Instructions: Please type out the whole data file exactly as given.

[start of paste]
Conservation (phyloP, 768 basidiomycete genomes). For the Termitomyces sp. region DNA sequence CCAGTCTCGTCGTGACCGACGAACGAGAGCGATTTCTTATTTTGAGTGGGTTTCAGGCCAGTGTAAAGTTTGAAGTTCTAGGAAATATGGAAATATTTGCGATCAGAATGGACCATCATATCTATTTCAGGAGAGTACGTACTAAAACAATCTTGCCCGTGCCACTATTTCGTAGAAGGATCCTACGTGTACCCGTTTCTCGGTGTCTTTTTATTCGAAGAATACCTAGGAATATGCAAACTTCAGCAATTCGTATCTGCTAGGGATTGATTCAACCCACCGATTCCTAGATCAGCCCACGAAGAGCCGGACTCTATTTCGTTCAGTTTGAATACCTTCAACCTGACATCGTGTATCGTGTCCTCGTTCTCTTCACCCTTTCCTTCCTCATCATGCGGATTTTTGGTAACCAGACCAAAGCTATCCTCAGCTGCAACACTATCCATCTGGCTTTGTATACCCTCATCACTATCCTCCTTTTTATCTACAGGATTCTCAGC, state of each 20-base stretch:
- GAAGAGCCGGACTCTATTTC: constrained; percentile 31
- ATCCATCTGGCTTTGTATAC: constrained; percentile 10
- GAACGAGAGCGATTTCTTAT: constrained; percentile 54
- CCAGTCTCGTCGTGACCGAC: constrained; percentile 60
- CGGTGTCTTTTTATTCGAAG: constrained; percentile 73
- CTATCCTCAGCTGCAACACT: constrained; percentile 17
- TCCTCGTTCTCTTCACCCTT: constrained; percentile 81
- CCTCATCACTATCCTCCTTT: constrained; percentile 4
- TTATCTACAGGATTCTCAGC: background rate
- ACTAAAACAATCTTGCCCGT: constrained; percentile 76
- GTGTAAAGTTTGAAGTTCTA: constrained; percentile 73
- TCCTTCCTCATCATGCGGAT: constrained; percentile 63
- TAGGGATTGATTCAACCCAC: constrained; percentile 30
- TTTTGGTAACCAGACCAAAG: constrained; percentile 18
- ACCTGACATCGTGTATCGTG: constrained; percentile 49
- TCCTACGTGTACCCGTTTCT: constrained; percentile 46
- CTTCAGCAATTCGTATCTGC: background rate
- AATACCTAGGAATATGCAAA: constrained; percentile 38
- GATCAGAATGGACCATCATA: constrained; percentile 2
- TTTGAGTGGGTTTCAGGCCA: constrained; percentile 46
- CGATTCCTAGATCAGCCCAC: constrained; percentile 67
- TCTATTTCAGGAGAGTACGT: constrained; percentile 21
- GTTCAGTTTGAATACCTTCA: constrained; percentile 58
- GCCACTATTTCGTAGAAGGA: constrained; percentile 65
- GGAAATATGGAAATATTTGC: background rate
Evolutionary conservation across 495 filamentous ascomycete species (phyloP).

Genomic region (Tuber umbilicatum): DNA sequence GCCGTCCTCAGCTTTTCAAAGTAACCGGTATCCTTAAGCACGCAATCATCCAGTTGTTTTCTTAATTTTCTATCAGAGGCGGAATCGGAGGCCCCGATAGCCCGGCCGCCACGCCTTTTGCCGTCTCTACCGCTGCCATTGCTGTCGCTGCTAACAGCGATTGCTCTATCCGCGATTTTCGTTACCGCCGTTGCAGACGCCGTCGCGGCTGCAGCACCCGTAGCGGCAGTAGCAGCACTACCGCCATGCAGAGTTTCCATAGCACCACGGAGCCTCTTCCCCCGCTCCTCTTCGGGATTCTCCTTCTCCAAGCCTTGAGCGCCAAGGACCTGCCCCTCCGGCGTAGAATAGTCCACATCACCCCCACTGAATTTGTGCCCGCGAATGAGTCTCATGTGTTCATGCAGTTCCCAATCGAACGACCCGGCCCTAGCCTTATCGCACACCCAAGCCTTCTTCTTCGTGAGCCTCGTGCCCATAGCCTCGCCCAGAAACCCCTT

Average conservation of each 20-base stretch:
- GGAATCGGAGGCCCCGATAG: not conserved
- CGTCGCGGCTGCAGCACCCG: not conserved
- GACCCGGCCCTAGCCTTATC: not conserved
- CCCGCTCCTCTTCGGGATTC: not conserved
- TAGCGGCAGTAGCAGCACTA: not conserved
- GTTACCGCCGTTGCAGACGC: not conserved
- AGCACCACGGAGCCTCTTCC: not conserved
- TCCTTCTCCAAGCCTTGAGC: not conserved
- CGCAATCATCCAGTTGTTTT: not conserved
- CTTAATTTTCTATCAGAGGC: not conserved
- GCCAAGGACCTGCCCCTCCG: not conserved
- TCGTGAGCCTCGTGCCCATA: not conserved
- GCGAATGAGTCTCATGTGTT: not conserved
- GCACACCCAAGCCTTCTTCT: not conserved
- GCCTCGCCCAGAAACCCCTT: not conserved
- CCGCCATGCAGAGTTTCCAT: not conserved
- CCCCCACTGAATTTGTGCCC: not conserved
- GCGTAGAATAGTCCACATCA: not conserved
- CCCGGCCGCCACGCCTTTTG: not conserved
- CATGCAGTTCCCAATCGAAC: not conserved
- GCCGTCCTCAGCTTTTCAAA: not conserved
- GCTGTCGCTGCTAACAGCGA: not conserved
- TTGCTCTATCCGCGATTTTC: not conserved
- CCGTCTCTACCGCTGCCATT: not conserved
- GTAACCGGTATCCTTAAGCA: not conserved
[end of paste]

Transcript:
Conservation (phyloP, 768 basidiomycete genomes). For the Termitomyces sp. region DNA sequence CCAGTCTCGTCGTGACCGACGAACGAGAGCGATTTCTTATTTTGAGTGGGTTTCAGGCCAGTGTAAAGTTTGAAGTTCTAGGAAATATGGAAATATTTGCGATCAGAATGGACCATCATATCTATTTCAGGAGAGTACGTACTAAAACAATCTTGCCCGTGCCACTATTTCGTAGAAGGATCCTACGTGTACCCGTTTCTCGGTGTCTTTTTATTCGAAGAATACCTAGGAATATGCAAACTTCAGCAATTCGTATCTGCTAGGGATTGATTCAACCCACCGATTCCTAGATCAGCCCACGAAGAGCCGGACTCTATTTCGTTCAGTTTGAATACCTTCAACCTGACATCGTGTATCGTGTCCTCGTTCTCTTCACCCTTTCCTTCCTCATCATGCGGATTTTTGGTAACCAGACCAAAGCTATCCTCAGCTGCAACACTATCCATCTGGCTTTGTATACCCTCATCACTATCCTCCTTTTTATCTACAGGATTCTCAGC, state of each 20-base stretch:
- GAAGAGCCGGACTCTATTTC: constrained; percentile 31
- ATCCATCTGGCTTTGTATAC: constrained; percentile 10
- GAACGAGAGCGATTTCTTAT: constrained; percentile 54
- CCAGTCTCGTCGTGACCGAC: constrained; percentile 60
- CGGTGTCTTTTTATTCGAAG: constrained; percentile 73
- CTATCCTCAGCTGCAACACT: constrained; percentile 17
- TCCTCGTTCTCTTCACCCTT: constrained; percentile 81
- CCTCATCACTATCCTCCTTT: constrained; percentile 4
- TTATCTACAGGATTCTCAGC: background rate
- ACTAAAACAATCTTGCCCGT: constrained; percentile 76
- GTGTAAAGTTTGAAGTTCTA: constrained; percentile 73
- TCCTTCCTCATCATGCGGAT: constrained; percentile 63
- TAGGGATTGATTCAACCCAC: constrained; percentile 30
- TTTTGGTAACCAGACCAAAG: constrained; percentile 18
- ACCTGACATCGTGTATCGTG: constrained; percentile 49
- TCCTACGTGTACCCGTTTCT: constrained; percentile 46
- CTTCAGCAATTCGTATCTGC: background rate
- AATACCTAGGAATATGCAAA: constrained; percentile 38
- GATCAGAATGGACCATCATA: constrained; percentile 2
- TTTGAGTGGGTTTCAGGCCA: constrained; percentile 46
- CGATTCCTAGATCAGCCCAC: constrained; percentile 67
- TCTATTTCAGGAGAGTACGT: constrained; percentile 21
- GTTCAGTTTGAATACCTTCA: constrained; percentile 58
- GCCACTATTTCGTAGAAGGA: constrained; percentile 65
- GGAAATATGGAAATATTTGC: background rate
Evolutionary conservation across 495 filamentous ascomycete species (phyloP).

Genomic region (Tuber umbilicatum): DNA sequence GCCGTCCTCAGCTTTTCAAAGTAACCGGTATCCTTAAGCACGCAATCATCCAGTTGTTTTCTTAATTTTCTATCAGAGGCGGAATCGGAGGCCCCGATAGCCCGGCCGCCACGCCTTTTGCCGTCTCTACCGCTGCCATTGCTGTCGCTGCTAACAGCGATTGCTCTATCCGCGATTTTCGTTACCGCCGTTGCAGACGCCGTCGCGGCTGCAGCACCCGTAGCGGCAGTAGCAGCACTACCGCCATGCAGAGTTTCCATAGCACCACGGAGCCTCTTCCCCCGCTCCTCTTCGGGATTCTCCTTCTCCAAGCCTTGAGCGCCAAGGACCTGCCCCTCCGGCGTAGAATAGTCCACATCACCCCCACTGAATTTGTGCCCGCGAATGAGTCTCATGTGTTCATGCAGTTCCCAATCGAACGACCCGGCCCTAGCCTTATCGCACACCCAAGCCTTCTTCTTCGTGAGCCTCGTGCCCATAGCCTCGCCCAGAAACCCCTT

Average conservation of each 20-base stretch:
- GGAATCGGAGGCCCCGATAG: not conserved
- CGTCGCGGCTGCAGCACCCG: not conserved
- GACCCGGCCCTAGCCTTATC: not conserved
- CCCGCTCCTCTTCGGGATTC: not conserved
- TAGCGGCAGTAGCAGCACTA: not conserved
- GTTACCGCCGTTGCAGACGC: not conserved
- AGCACCACGGAGCCTCTTCC: not conserved
- TCCTTCTCCAAGCCTTGAGC: not conserved
- CGCAATCATCCAGTTGTTTT: not conserved
- CTTAATTTTCTATCAGAGGC: not conserved
- GCCAAGGACCTGCCCCTCCG: not conserved
- TCGTGAGCCTCGTGCCCATA: not conserved
- GCGAATGAGTCTCATGTGTT: not conserved
- GCACACCCAAGCCTTCTTCT: not conserved
- GCCTCGCCCAGAAACCCCTT: not conserved
- CCGCCATGCAGAGTTTCCAT: not conserved
- CCCCCACTGAATTTGTGCCC: not conserved
- GCGTAGAATAGTCCACATCA: not conserved
- CCCGGCCGCCACGCCTTTTG: not conserved
- CATGCAGTTCCCAATCGAAC: not conserved
- GCCGTCCTCAGCTTTTCAAA: not conserved
- GCTGTCGCTGCTAACAGCGA: not conserved
- TTGCTCTATCCGCGATTTTC: not conserved
- CCGTCTCTACCGCTGCCATT: not conserved
- GTAACCGGTATCCTTAAGCA: not conserved